For four seasons, audiences have been creeped out by Bates Motel, the prequel to Alfred Hitchcock's seminal thriller Psycho. The critically acclaimed drama will be premiering its fifth and final season later next year and series lead Freddie Highmore has already lined up his next project. Having played the ultimate Mother Boy in Norman Bates, Highmore will change gears and go a bit in the opposite direction. He'll be tackling real life gangster George Nelson -- otherwise known as Baby Face.
Variety has the scoop and they report that Freddie Highmore is teaming up with Bates Motel executive producer Kerry Ehrin for a show of their own creation: Baby Face. Taking place during the Great Depression in the 1930's, the project will depict the life of the notorious gangster George Nelson, who was nicknamed "Baby Face" for his youthful appearance and short stature. The drama is being described as a love story that will chronicle Nelson's rise from a small-time bank robber in Chicago to the FBI's Public Enemy No. 1.
Highmore will be taking a huge creative role on the project, having come up with the initial idea and serving as co-writer and executive producer alongside Ehrin. The drama pilot has already been sold to A&E, the network that has been the home to Bates Motel. This is the latest step from Highmore, who has been taking more creative opportunities on Bates Motel. The actor has been spending a significant amount of time in the Bates Motel writers room, having written a few episodes of the drama. He's also directing an upcoming episode of Season 5.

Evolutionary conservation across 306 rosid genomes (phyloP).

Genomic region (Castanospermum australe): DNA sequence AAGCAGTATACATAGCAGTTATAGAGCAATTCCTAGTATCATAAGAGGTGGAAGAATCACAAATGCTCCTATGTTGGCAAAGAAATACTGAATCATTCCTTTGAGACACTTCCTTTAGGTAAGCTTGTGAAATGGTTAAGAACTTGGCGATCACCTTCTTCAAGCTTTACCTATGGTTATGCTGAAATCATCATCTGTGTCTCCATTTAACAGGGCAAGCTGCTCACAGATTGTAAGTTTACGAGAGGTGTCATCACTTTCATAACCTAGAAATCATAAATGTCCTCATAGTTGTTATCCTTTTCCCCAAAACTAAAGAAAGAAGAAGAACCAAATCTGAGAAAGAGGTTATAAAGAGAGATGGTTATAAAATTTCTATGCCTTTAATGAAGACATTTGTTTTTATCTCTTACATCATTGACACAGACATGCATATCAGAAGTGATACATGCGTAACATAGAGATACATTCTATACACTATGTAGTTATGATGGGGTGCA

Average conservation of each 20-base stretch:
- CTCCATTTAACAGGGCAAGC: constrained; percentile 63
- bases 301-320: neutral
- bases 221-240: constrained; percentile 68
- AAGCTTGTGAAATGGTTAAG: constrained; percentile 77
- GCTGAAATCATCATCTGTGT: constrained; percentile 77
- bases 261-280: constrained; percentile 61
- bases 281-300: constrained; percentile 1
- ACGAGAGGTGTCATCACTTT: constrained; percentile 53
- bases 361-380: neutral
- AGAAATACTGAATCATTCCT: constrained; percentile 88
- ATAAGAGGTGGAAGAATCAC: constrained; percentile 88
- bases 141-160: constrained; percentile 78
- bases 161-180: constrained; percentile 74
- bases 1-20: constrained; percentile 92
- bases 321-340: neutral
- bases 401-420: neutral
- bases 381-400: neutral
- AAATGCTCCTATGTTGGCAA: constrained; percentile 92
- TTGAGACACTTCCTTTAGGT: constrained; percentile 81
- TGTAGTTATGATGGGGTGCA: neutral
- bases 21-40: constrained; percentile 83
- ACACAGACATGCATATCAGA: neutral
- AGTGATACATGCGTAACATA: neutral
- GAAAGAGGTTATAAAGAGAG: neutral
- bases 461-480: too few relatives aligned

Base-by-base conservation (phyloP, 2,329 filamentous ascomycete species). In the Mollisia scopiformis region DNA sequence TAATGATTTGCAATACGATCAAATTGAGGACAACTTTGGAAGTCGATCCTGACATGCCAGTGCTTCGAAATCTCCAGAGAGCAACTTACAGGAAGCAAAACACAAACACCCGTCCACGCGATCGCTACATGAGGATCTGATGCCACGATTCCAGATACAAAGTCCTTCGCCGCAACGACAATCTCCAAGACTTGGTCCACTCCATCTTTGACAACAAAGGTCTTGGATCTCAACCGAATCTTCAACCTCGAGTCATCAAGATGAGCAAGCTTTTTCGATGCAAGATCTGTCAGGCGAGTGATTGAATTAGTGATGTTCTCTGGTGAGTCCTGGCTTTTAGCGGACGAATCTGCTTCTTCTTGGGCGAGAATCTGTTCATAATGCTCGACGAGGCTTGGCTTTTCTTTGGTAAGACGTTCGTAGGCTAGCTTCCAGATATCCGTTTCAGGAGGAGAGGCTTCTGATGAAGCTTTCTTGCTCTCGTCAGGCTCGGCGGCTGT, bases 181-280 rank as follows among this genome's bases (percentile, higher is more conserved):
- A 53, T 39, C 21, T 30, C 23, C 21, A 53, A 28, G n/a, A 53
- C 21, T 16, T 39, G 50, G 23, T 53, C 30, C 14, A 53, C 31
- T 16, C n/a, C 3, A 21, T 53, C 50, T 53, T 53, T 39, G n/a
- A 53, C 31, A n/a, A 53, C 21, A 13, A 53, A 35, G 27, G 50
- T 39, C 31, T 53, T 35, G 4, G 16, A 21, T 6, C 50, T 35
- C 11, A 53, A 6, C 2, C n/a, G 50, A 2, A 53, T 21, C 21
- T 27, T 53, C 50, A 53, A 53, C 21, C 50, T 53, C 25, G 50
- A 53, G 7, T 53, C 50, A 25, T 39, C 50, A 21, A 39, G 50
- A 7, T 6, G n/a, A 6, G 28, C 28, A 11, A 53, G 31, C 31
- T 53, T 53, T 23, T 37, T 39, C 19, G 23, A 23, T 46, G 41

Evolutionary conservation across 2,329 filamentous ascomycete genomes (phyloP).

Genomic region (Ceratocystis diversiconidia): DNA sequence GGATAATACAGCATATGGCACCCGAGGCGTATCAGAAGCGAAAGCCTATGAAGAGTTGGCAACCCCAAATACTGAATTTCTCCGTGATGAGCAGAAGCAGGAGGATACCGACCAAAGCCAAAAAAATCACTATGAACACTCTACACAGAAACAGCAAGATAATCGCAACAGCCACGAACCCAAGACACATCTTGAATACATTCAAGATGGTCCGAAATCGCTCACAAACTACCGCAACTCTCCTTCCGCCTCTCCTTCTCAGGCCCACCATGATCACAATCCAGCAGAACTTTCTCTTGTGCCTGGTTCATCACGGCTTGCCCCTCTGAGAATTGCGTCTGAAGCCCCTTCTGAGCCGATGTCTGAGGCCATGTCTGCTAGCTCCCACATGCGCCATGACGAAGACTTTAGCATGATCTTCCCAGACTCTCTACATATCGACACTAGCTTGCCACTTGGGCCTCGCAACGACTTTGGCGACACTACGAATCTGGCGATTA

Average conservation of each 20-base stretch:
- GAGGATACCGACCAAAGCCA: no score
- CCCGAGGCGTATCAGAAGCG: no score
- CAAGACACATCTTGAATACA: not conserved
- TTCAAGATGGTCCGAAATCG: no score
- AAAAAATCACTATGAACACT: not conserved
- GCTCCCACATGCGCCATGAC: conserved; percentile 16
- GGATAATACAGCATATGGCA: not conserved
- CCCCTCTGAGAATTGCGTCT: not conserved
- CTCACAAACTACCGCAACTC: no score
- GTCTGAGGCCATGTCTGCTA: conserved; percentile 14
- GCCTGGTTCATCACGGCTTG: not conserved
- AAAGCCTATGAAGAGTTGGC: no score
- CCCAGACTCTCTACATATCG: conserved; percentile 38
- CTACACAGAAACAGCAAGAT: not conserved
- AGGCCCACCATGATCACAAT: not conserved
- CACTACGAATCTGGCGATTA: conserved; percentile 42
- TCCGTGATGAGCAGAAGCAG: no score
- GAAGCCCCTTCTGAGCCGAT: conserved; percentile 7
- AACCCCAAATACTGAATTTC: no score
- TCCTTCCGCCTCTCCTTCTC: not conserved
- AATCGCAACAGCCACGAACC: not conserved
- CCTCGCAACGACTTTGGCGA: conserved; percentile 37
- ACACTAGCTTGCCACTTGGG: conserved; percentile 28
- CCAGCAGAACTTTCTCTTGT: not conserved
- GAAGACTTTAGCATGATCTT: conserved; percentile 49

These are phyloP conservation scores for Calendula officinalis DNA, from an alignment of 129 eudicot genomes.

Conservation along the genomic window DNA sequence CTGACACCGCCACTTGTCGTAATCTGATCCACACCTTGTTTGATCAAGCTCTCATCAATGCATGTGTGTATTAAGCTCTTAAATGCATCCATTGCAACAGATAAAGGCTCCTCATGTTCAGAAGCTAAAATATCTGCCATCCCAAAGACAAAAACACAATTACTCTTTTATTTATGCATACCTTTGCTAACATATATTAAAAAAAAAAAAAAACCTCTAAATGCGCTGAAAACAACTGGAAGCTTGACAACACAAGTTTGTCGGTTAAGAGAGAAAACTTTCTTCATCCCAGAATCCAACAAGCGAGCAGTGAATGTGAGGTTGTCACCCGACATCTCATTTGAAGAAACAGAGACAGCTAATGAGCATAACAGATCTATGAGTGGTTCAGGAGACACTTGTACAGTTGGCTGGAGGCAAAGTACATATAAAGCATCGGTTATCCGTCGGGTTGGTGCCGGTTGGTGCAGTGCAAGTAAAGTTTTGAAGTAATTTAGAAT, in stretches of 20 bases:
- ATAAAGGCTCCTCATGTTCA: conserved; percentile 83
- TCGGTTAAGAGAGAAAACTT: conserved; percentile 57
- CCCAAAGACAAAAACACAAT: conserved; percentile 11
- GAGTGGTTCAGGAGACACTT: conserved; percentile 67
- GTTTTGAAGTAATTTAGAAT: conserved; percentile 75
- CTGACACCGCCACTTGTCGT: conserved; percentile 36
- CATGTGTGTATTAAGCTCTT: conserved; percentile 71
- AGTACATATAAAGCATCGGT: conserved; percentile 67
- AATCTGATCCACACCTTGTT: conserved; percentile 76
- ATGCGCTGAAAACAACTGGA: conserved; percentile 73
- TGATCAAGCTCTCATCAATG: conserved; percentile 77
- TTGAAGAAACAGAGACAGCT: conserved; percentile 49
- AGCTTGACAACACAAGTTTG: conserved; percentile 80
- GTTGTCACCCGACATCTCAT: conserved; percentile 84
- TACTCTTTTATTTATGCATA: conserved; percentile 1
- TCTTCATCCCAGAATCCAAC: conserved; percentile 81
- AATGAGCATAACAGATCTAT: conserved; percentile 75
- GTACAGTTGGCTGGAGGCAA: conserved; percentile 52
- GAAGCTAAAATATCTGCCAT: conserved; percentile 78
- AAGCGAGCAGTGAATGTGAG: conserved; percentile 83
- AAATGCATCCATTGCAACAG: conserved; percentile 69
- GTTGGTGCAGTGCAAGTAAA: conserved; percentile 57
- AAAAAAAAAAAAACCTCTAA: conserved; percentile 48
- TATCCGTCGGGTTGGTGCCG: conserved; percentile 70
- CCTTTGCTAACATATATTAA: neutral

Depression-era Chicago was riddled with mob violence and crime, and there's been no shortage of historical gangsters with large personalities to make appearances on both TV and film. As history buffs may know, it was one of the most ruthless and corrupt places in American history, which makes for really good television. Baby Face seems to be taking a more anti-hero approach given the love story angle, but the rise to power of this specific figure is sure to end up on many future must-watch lists.
Highmore is making an interesting transition from the tortured and awkward Norman Bates to the swaggering killer of Baby Face Nelson. The actor is really stretching his chops all over the place with this show. In addition to running Bates Motel, Kerry Ehrin's writing credits include shows like Parenthood and Friday Night Lights.
In the meantime, Bates Motel will be airing its final season sometime in May 2017. After four seasons of buildup, the show will finally "go there" and do it's own rendition of Psycho. The season will put its own modern spin on the 1960's thriller, with pop star Rihanna stepping into the role of the film's most famous victim, Marion Crane.